After a good night's sleep, I started Day 3 of running with some company. Prof. Rigoberto Hernandez and I ran from downtown Baltimore up to the campus of Johns Hopkins University, where he recently accepted a faculty appointment in the Department of Chemistry. Prof. Hernandez showed me around his new campus and shared some advice on preparing for ACS National Meetings. Being a member of the Board of Directors and active in both research and outreach activities, Prof. Hernandez typically has a packed schedule from 08:00-22:00 every day of the National Meeting. To create a manageable agenda, he suggests first adding in any 'required' events. Then, remember that it's impossible to do everything in one meeting, so try to focus on key events that are unique to that meeting. If you want to have short meet-ups, tell people where you'll be before and after a certain time-you might be able to arrange a meeting, especially if your interests naturally overlap. Prof. Hernandez even makes time to exercise, which likely helps keep energy up! For more tips, check out one of his meeting-focused blogs.

I had hoped to meet with Prof. Tyrell McQueen, a Princeton Chemistry alumnus, but unfortunately wasn't able to track him down. I did, however, meet a graduate student who mentioned that he was impressed with Prof. McQueen's gifts as a mentor, especially for female graduate students. I was delighted to hear this, as mentoring is a subject that has been on my faculty development radar since day 1 of arriving at ACS.

I ran up Charles St. on my way to Towson University and enjoyed considerably easier and safer running than on Monday, thanks to extensive sidewalks. I arrived at Smith Hall and had a great time chatting with Prof. Keith Reber-yet another fellow Princeton Chemistry graduate! Prof. Reber, long interested in undergraduate education and teaching, was drawn to Towson as a primarily undergraduate institution with excellent instrumention/equipment, and especially likes the cordial attitude of the faculty. I learned that there are approximately 300 chemistry majors who fall into one of three 'tracks': forensic chemistry, secondary education, and professional. For students interested in graduate or professional schools (e.g., medical school), the professional track offers a 'cohort' program, where students concurrently enroll in organic and analytical chemistry, the latter being identified as a 'gatekeeper' course. It was interesting to hear about the transition from research-intensive schools to Towson and having to 'adjust expectations' for research (which, as a faculty member, entails thinking about shorter-term projects that are manageable for undergraduate students who a) face a natural learning curve in the lab and b) will spend less time on a project than a graduate student). That said, Prof. Reber and one of his students presented at ACS in San Diego, and the same student will be giving a talk on Sunday in Philadelphia.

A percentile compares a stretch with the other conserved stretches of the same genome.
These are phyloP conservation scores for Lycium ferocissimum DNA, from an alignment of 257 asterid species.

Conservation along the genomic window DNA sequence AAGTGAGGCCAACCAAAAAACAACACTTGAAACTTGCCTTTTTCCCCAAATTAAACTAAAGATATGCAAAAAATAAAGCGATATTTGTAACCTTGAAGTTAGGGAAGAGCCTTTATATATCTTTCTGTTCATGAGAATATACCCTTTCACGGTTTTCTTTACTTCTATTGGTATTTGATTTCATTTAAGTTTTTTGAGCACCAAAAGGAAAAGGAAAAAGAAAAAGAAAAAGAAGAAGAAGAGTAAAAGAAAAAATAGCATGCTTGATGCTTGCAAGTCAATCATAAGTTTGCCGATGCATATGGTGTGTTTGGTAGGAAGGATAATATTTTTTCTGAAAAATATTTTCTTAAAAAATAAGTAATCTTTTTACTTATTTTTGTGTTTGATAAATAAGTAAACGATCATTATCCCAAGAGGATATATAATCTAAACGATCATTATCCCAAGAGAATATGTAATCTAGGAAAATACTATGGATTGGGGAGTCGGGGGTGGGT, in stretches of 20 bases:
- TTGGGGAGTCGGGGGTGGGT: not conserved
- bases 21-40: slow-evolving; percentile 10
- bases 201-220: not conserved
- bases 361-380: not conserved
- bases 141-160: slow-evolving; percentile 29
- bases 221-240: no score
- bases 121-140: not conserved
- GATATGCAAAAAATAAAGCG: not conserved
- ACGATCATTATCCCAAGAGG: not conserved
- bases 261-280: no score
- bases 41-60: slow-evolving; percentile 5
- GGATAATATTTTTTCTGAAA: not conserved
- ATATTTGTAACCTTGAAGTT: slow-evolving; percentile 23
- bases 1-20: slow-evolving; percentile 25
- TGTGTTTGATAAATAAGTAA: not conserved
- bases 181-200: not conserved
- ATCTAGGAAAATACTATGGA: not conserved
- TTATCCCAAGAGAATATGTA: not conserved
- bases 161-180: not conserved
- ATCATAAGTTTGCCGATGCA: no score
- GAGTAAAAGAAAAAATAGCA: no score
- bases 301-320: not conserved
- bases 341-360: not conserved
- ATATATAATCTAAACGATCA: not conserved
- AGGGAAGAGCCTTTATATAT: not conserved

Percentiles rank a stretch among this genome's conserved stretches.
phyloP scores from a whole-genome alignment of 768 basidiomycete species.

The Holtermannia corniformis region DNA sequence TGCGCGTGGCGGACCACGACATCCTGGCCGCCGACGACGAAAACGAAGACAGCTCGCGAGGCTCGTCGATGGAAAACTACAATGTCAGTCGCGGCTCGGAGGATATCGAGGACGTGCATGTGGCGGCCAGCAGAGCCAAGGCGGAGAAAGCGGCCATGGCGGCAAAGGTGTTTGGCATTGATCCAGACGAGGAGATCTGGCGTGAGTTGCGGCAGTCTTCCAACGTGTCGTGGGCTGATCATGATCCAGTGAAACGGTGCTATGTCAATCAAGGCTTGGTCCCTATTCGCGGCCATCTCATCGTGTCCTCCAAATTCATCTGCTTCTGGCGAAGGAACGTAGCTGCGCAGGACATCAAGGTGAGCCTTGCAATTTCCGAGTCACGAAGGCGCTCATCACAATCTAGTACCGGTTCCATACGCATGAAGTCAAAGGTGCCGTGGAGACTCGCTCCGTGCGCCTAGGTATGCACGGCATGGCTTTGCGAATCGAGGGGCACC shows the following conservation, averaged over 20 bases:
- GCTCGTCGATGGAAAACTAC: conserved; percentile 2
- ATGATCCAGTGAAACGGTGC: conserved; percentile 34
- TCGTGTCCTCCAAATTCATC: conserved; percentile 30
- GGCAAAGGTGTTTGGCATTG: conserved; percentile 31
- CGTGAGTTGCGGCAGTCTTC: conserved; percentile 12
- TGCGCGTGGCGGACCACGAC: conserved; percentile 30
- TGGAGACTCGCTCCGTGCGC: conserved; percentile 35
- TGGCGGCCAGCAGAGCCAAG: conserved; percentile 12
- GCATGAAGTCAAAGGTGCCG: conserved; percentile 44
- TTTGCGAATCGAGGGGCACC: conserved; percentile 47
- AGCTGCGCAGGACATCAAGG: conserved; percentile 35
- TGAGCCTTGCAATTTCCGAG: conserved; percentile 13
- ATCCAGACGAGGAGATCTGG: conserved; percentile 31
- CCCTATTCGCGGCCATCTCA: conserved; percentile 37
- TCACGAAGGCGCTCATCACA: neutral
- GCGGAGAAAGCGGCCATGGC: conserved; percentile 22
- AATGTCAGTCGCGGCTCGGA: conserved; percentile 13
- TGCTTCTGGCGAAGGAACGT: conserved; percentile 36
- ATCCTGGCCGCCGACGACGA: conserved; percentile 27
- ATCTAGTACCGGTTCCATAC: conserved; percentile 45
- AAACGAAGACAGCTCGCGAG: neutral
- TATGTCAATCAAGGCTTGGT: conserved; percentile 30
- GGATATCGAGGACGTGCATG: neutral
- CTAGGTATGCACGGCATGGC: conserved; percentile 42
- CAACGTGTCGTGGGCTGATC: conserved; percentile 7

My route north along York Road was more or less consistent undulating hills-but with sidewalks, it was pleasant. I tacked on a couple of extra miles since tomorrow the weather will turn hotter and possibly stormy. I will spend the next two days on the NCR Trail, which looks like it will be a genuine treat! For now, I am looking forward to meeting my colleague Dr. Margaret Grow-Sadler and her husband for dinner. I may even ride in something called a 'vehicle'?